Believe it or not, New York Yankees pitcher Joba Chamberlain is a rabid hockey fan.
He appreciates the strategy involved, the finesse and the rough stuff that makes the game so entertaining. In fact, listening to him for five minutes, you kind of get the feeling the 6-foot-2, 240-pound right-hander missed his calling.
The guy would probably suit up for the New York Rangers in a heartbeat.
"I started watching hockey as a freshman in college and my roommate at the time was from Calgary and Jarome Iginla was his favorite player," Chamberlain told NHL.com. "Really, I like watching any player that's good at what they do. To see guys sensational at their sport is awesome, so it's fun watching all those guys -- the 6-foot-3 guy skating so fast and then [Martin] St. Louis skating around and weaving through everybody."
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"I knew I would like him and knew he was a keeper when, the first time I saw him skate, he got into a fight and got kicked out of the game, so I approved that my sister marry this man," he said.
Chamberlain's nephew, Toby, and his son, Karter, are hockey players -- and he couldn't be happier.
"It's been something that I've grown to love and I'm excited to see my family go through it," said Chamberlain, a native of Lincoln, Neb. "It'll be exciting to be a hockey dad."
Chamberlain, who is recovering from Tommy John surgery performed last June 16 to repair a torn ligament in his right elbow, has had plenty of opportunities watch his hometown Rangers during his rehabilitation. The fact they currently lead the Eastern Conference has made it that much sweeter.
But why did he become a Rangers fan with two other teams to choose from in the metropolitan area?
"It was one of those things where being in New York, I really got into it and seeing the guys at the games and talking hockey with my brother-in-law made it an easy decision," Chamberlain said. "The thing is, the Isles' run was over and I'm not a really big Devils' fan. The Rangers were it. Gretzky played for them and my brother-in-law loved him."
Chamberlain said there are subtle similarities between the art of baseball and hockey.
"There's so much more than the three periods you see on TV," he said. "There's game's within a game … like baseball. They switch up lines and there's a strategy behind that, whether that's the second or third period. In baseball, going to the bullpen is like the line changes. It's fun and when you get to really understand the game and get to know the guys, it's so much better.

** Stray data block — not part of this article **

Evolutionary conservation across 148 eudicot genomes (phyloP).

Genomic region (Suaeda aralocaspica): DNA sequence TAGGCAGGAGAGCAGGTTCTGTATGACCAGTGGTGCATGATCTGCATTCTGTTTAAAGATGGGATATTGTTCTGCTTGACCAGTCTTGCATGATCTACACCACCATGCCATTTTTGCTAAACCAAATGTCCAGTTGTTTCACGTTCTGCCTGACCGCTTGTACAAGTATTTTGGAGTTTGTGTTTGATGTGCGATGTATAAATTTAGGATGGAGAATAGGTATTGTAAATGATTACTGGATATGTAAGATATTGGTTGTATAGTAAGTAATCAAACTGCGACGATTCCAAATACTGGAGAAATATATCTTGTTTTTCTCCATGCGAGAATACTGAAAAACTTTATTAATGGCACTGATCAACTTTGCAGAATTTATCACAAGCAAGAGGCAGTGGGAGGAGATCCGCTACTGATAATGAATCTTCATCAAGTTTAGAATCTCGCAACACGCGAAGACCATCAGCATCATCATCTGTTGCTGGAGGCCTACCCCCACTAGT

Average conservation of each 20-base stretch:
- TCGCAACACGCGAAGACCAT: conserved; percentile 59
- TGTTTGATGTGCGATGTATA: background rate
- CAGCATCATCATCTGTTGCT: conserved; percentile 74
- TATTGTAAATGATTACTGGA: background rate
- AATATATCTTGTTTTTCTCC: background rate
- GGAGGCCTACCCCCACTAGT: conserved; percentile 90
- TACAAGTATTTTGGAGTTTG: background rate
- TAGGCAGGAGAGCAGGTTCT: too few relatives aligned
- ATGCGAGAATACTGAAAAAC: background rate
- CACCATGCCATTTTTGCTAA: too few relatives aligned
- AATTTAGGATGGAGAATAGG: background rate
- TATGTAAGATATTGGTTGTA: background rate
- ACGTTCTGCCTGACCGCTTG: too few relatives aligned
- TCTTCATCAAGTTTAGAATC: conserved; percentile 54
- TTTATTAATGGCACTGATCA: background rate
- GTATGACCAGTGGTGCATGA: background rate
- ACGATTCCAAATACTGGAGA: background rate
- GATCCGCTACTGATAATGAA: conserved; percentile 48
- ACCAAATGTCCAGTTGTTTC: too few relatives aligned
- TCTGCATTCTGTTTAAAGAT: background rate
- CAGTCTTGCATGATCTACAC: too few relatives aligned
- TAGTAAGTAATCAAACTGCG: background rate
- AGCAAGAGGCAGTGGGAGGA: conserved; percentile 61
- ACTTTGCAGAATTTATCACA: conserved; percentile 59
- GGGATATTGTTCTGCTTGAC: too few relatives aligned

"I love watching [Brandon] Prust go out there and skate and do his job and protect Duby and Gaby and all those guys," he continued. "It was fun to see guys mature. DZ [Michael Del Zotto] got sent down last year and to see the progress he's made and what he had to prove … that's always great to see."
Yankees fans would like to see Chamberlain back on the mound again to establish a pretty formidable bullpen with David Robertson and Rafael Soriano in front of Mariano Rivera in 2012. Yankees general manager Brian Cashman told the New York Post on March 12 that Chamberlain is still 12 months away from returning to the majors.
Until then, it's a full dose of rehab and Rangers.
"We just have to make sure we get everyone healthy prior to the playoffs, first and foremost," Chamberlain said. "If we're able to go in with fresh legs, that'll be good. It's been fun to watch them grow as a team and progress -- I think they have a good chance. Obviously, we've got Henrik (Lundqvist) in goal, which is always a good thing. You have these last couple of weeks to get prepared; the playoffs are a grind and it's like another long season. To see how they do is going to be exciting."
Follow Mike Morreale on Twitter at: @mike_morreale